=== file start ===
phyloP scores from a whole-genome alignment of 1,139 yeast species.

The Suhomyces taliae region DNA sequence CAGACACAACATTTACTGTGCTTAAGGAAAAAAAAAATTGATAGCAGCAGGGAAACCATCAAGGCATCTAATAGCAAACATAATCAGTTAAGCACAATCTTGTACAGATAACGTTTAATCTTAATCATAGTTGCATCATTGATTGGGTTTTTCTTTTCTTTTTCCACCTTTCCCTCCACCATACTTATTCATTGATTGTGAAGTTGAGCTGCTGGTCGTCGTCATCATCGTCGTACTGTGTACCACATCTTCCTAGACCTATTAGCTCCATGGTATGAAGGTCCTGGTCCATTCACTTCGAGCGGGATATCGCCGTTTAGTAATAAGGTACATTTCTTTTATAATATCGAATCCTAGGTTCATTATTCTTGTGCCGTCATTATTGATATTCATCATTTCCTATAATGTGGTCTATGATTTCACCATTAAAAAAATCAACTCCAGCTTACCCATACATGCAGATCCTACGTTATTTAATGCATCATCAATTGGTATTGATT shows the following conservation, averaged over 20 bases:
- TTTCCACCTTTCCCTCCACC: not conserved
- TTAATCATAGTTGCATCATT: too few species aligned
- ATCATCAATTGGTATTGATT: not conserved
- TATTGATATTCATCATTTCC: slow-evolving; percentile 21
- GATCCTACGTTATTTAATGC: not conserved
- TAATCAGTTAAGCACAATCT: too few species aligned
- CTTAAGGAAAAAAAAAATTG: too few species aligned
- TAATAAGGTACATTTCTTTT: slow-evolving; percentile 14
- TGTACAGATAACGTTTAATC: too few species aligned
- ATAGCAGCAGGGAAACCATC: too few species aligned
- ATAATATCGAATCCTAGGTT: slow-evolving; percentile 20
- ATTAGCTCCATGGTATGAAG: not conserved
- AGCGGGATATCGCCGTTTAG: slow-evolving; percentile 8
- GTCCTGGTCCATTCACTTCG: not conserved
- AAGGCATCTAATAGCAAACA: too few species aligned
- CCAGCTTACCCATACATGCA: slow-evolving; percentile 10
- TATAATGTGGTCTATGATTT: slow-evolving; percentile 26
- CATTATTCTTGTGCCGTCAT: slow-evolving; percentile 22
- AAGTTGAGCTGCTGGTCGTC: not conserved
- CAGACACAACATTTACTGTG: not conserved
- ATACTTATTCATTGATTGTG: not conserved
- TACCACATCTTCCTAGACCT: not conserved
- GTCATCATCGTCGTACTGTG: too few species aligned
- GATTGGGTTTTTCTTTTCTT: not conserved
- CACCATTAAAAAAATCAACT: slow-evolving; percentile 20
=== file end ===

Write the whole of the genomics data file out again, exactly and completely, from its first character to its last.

phyloP scores from a whole-genome alignment of 1,139 yeast species.

The Suhomyces taliae region DNA sequence CAGACACAACATTTACTGTGCTTAAGGAAAAAAAAAATTGATAGCAGCAGGGAAACCATCAAGGCATCTAATAGCAAACATAATCAGTTAAGCACAATCTTGTACAGATAACGTTTAATCTTAATCATAGTTGCATCATTGATTGGGTTTTTCTTTTCTTTTTCCACCTTTCCCTCCACCATACTTATTCATTGATTGTGAAGTTGAGCTGCTGGTCGTCGTCATCATCGTCGTACTGTGTACCACATCTTCCTAGACCTATTAGCTCCATGGTATGAAGGTCCTGGTCCATTCACTTCGAGCGGGATATCGCCGTTTAGTAATAAGGTACATTTCTTTTATAATATCGAATCCTAGGTTCATTATTCTTGTGCCGTCATTATTGATATTCATCATTTCCTATAATGTGGTCTATGATTTCACCATTAAAAAAATCAACTCCAGCTTACCCATACATGCAGATCCTACGTTATTTAATGCATCATCAATTGGTATTGATT shows the following conservation, averaged over 20 bases:
- TTTCCACCTTTCCCTCCACC: not conserved
- TTAATCATAGTTGCATCATT: too few species aligned
- ATCATCAATTGGTATTGATT: not conserved
- TATTGATATTCATCATTTCC: slow-evolving; percentile 21
- GATCCTACGTTATTTAATGC: not conserved
- TAATCAGTTAAGCACAATCT: too few species aligned
- CTTAAGGAAAAAAAAAATTG: too few species aligned
- TAATAAGGTACATTTCTTTT: slow-evolving; percentile 14
- TGTACAGATAACGTTTAATC: too few species aligned
- ATAGCAGCAGGGAAACCATC: too few species aligned
- ATAATATCGAATCCTAGGTT: slow-evolving; percentile 20
- ATTAGCTCCATGGTATGAAG: not conserved
- AGCGGGATATCGCCGTTTAG: slow-evolving; percentile 8
- GTCCTGGTCCATTCACTTCG: not conserved
- AAGGCATCTAATAGCAAACA: too few species aligned
- CCAGCTTACCCATACATGCA: slow-evolving; percentile 10
- TATAATGTGGTCTATGATTT: slow-evolving; percentile 26
- CATTATTCTTGTGCCGTCAT: slow-evolving; percentile 22
- AAGTTGAGCTGCTGGTCGTC: not conserved
- CAGACACAACATTTACTGTG: not conserved
- ATACTTATTCATTGATTGTG: not conserved
- TACCACATCTTCCTAGACCT: not conserved
- GTCATCATCGTCGTACTGTG: too few species aligned
- GATTGGGTTTTTCTTTTCTT: not conserved
- CACCATTAAAAAAATCAACT: slow-evolving; percentile 20